I try to "break the hatch" and find a bass or two in this mass of open mouths and barbels. A soft hackle and a white popper both go untouched, each retrieve brings back a fly with its hook point obscured by a mass of accumulated whitefly detritus. I hear the song of a catfish on the reel from below.

"Need a hand?"

"Might!"

I head down river, trying to avoid spooking to many catfish, or myself. I arrive as my fishing partner is turning slowly in the current, as the fish on the end of her line heads upriver. More upstream struggles, and this fish has been on for a while. The fish turns downstream, and is going to be heading right between us. As I see the line inbound, I take a step back, making sure there's adequate space. The catfish panics, diving to the right, which happens to run it right between my partner's legs. There's a panicked look on her face, and then she drops into the water, trying to work the rod under her foot before the fish turns and wraps around her leg. As she gets clear of the line, I take the rod, holding it to the side as I help her get to her feet. Now running on adrenaline, she works the rod and the fish to the limit, bringing a 15-16" channel cat up to the surface. It comes up tail first, having snagged the fly just in front of the tail fin. That explains the long, drawn out fight.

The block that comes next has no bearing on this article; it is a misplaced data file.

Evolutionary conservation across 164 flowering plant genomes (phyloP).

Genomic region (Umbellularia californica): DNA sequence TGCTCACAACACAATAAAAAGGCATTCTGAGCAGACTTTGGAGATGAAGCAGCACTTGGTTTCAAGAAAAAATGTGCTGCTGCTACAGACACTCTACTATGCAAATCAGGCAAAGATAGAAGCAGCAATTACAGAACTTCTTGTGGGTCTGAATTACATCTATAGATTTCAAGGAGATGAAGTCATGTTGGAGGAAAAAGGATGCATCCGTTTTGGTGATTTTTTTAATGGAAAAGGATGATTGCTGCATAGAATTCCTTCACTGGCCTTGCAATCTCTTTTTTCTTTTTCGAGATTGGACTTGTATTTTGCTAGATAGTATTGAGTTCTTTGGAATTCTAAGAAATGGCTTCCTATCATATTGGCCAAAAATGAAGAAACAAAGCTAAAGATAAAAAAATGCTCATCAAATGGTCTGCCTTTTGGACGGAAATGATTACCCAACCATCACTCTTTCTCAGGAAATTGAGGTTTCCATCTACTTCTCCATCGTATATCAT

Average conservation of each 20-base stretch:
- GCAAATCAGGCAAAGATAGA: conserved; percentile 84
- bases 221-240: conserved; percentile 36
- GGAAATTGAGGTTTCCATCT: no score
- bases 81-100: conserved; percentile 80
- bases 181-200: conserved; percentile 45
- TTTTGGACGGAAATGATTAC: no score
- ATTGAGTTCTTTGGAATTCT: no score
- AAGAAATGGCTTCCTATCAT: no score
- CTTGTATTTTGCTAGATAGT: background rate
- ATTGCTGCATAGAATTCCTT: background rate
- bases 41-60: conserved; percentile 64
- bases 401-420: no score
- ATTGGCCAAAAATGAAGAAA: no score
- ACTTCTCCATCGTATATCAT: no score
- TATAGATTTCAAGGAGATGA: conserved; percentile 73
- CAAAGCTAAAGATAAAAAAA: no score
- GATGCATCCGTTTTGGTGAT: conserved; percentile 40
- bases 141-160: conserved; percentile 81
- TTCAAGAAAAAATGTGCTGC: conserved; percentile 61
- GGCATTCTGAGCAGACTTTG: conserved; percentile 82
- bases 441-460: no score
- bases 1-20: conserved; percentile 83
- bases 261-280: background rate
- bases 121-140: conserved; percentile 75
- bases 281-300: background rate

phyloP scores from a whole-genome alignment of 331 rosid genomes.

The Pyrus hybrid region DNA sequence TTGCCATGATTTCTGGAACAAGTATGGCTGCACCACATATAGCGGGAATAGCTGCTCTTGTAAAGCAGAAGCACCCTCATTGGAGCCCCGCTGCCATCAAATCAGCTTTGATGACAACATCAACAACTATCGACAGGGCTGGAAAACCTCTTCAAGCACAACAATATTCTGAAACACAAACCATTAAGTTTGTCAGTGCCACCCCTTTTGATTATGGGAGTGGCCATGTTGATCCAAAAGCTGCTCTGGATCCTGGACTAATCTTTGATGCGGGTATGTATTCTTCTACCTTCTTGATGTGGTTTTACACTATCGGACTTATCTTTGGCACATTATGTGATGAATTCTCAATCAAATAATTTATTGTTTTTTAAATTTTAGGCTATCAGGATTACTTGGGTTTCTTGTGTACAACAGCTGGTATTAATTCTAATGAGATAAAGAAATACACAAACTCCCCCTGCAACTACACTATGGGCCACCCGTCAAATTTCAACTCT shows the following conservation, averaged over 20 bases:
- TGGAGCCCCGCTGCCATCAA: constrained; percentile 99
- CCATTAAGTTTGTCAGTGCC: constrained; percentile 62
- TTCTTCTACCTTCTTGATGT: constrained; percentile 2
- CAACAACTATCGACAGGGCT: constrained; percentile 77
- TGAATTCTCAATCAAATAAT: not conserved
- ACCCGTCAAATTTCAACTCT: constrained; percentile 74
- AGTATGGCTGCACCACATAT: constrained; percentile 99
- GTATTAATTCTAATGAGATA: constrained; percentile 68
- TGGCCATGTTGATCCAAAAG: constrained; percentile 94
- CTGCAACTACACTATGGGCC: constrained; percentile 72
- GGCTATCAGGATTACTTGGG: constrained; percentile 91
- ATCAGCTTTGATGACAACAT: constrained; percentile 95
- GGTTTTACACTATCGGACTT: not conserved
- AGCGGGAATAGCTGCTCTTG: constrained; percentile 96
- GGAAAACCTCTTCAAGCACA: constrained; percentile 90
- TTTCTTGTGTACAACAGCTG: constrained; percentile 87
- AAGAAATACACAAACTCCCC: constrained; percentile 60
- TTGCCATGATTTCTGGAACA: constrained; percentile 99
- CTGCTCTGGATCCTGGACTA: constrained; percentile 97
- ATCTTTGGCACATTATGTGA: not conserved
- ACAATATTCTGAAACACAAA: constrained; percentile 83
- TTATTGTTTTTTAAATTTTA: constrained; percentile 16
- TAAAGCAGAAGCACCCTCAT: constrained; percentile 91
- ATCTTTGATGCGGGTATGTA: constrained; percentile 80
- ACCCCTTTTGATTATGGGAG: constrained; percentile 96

Soaking wet, it's definitely time to head in. The bulk of the spinner fall is over, and the bass have ceded almost fully to the marauding channels. A few flies still fill the air with a gentle hum. We'll both be picking flies out of our vests and clothes when we get to shore. Even on a hot, steamy, drought-perpetuating day, you can still be lucky enough to get caught in a blizzard. ~ Jason